seven days of the inauguration, Moshe was in charge, and performed the
avodah. He served as a kohen, and his daily korban mentioned in our pasuk
told his generation that Hashem had forgiven them. That, however, did not
mean that Hashem was ready, as it were, to readmit them to the closeness of
close interaction. Aharon would take their kaparah request to the next level
though his avodah on the eighth day of the mishkan’s inauguration.
Furthermore, it is a truism that moments of great spiritual accomplishment
are fraught with danger, because the yetzer kora mounts the greatest
resistance at those moments, never conceding ground without a good fight. It
was no coincidence that Klal Yisrael plunged so deeply and suddenly at the
precise moment that Hashem, as it were, handed the luchos to Moshe as the
representation of having received the Torah. Klal Yisrael was particularly
imperiled at that moment, and unfortunately lost the battle to the pushback
of the yetzer kora. We can take away a principle from this. Moments of
great spiritual triumph precipitate counter-activity by the Accuser. Past
flaws and indiscretions become increasingly problematic. The appropriate
antidote is atonement granted in advance by Hashem Himself.
This was the position that Klal Yisrael found itself in during the mishkan’s
inauguration – not once, but twice. The seven days positioned the kohanim to
become appropriate masters of the avodah. The eighth day began the regular,
continued operation of the mishkan. Each of these accomplishments would be
resisted by the Soton. Each required kaparah for the gaping hole in the
spiritual record of the people. Moshe’s korban brought that kaparah during
the seven days, while those of Aharon and the people brought kaparah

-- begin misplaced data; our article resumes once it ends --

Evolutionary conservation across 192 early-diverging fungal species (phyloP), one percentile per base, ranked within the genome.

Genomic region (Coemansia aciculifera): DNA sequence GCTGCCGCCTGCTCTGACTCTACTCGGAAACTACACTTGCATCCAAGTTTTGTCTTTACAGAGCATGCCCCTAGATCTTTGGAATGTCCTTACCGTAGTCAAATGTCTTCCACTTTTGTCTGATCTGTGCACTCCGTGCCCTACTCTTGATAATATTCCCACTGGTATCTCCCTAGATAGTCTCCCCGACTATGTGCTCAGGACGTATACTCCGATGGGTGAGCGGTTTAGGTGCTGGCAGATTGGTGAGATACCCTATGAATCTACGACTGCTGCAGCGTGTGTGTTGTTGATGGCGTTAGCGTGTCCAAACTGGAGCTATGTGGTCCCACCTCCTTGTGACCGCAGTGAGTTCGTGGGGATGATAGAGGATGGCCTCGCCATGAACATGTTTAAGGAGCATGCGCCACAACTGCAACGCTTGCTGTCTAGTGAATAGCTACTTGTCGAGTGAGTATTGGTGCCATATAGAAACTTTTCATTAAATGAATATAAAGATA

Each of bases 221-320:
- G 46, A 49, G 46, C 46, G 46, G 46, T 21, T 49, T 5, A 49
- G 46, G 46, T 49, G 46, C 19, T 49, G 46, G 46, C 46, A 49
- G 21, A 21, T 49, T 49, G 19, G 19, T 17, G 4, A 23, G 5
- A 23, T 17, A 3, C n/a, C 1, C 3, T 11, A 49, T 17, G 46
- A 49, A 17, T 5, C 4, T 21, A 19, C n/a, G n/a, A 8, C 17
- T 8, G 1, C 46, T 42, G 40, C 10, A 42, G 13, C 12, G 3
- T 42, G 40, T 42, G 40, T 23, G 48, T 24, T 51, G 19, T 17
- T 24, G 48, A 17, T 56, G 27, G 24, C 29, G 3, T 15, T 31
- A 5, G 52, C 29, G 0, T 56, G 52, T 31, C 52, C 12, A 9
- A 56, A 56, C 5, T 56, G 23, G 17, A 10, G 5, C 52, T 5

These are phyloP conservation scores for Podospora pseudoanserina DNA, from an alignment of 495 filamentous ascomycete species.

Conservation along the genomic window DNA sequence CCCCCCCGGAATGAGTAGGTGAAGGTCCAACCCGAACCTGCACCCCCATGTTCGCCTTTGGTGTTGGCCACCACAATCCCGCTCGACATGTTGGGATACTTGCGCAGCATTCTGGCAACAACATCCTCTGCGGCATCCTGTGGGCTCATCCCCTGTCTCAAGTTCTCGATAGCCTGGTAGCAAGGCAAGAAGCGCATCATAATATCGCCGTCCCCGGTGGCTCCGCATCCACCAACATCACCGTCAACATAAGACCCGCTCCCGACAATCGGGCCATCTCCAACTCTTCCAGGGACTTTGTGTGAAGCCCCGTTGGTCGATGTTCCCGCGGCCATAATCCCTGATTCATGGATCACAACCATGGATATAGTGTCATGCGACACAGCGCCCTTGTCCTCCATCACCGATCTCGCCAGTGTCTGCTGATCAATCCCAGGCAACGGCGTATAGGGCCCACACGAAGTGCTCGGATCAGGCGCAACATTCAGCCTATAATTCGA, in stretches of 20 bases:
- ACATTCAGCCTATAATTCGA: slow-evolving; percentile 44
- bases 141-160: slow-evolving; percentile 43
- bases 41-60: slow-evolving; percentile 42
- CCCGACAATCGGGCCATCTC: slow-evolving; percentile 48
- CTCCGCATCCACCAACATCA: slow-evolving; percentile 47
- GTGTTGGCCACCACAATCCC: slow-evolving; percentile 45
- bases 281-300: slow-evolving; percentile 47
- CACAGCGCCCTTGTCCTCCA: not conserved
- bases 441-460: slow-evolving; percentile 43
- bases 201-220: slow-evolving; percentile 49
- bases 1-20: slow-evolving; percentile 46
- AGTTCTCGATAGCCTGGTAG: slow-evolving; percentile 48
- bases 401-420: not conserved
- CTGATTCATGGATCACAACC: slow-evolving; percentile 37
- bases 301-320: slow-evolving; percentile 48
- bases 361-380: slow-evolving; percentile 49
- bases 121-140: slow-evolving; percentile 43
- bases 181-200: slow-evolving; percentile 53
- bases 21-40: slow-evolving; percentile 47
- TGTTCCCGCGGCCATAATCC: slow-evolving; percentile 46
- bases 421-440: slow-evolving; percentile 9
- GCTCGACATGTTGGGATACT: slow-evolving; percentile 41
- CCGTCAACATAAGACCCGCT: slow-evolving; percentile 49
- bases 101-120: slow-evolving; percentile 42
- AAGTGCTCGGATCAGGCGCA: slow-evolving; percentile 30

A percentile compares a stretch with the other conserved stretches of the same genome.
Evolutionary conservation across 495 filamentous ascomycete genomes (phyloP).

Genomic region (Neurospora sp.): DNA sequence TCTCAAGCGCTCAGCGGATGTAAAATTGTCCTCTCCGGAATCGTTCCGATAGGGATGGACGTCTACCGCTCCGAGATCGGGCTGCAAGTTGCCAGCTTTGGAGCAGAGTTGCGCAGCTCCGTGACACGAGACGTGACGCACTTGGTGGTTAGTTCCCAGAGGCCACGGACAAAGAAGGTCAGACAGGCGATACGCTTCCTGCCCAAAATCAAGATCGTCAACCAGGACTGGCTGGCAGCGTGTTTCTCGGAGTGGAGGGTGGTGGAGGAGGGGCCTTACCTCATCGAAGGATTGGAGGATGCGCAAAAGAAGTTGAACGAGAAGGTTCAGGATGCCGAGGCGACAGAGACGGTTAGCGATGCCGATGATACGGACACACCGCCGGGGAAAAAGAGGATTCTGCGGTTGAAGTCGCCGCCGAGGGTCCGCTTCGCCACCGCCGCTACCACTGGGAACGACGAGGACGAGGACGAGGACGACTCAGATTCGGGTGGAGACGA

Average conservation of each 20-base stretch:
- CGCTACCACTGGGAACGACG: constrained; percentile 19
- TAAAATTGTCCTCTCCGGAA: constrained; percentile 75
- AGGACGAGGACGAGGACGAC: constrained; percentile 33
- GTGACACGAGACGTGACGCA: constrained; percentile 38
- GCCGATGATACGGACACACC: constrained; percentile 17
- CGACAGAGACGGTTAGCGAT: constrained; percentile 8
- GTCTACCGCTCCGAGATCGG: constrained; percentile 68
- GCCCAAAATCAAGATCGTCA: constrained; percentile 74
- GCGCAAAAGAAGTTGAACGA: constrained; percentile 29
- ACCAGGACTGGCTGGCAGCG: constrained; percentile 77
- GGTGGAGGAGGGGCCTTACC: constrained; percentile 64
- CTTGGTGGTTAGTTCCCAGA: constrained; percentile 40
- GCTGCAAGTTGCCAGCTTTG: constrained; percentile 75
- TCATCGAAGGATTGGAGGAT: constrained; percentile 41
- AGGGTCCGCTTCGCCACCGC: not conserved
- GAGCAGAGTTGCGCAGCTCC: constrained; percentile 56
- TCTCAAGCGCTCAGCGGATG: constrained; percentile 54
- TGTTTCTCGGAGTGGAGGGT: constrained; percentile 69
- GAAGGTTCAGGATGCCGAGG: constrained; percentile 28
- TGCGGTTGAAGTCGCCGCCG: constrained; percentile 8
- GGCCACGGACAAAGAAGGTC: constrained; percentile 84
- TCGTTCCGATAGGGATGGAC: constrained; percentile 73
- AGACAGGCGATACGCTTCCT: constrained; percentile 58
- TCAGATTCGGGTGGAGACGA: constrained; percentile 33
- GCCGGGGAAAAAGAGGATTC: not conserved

independently needed because of the great milestone achieved on the eighth day.
We are still puzzled by the use of a bull – whether a young calf, or an
older adult – to atone for the sin of the Golden Calf. The
gemara4 tells us that golden vestments were banned from the
inner avodah because “an accuser cannot become a defender.” Gold stands in
perpetual reminder of the sin of the Golden Calf. As an accuser, it cannot
serve to help defend the Jewish people in their quest for forgiveness. The
gemara says that an overlay of gold similarly invalidates a shofar. Yet in
the days of the milu’im, bulls and calves play a role in securing atonement
for the sin of the eigel!
We observe an obvious distinction between cases. An “accuser” like gold or a
calf cannot generally be a suitable vehicle for forgiveness for unrelated
transgressions. But where atonement is requested specifically for the sin of
the golden calf, i.e. where they are used to achieve atonement for their own
improper use in the past, they have a definite, desired role. When their
purpose is not related to forgiveness at all but to some other function of
the avodah, then the location makes a difference. They become invalid only
in the holiest places in the interior of the mikdosh.
1. Based on Gur Aryeh, Shemos 29:1; Tifferes Yisrael chap. 38; Netzach
Yisrael chap. 2
2. Yechezkel 1:10
3. Vayikra 9:2-4
4. Rosh Hashanah 26A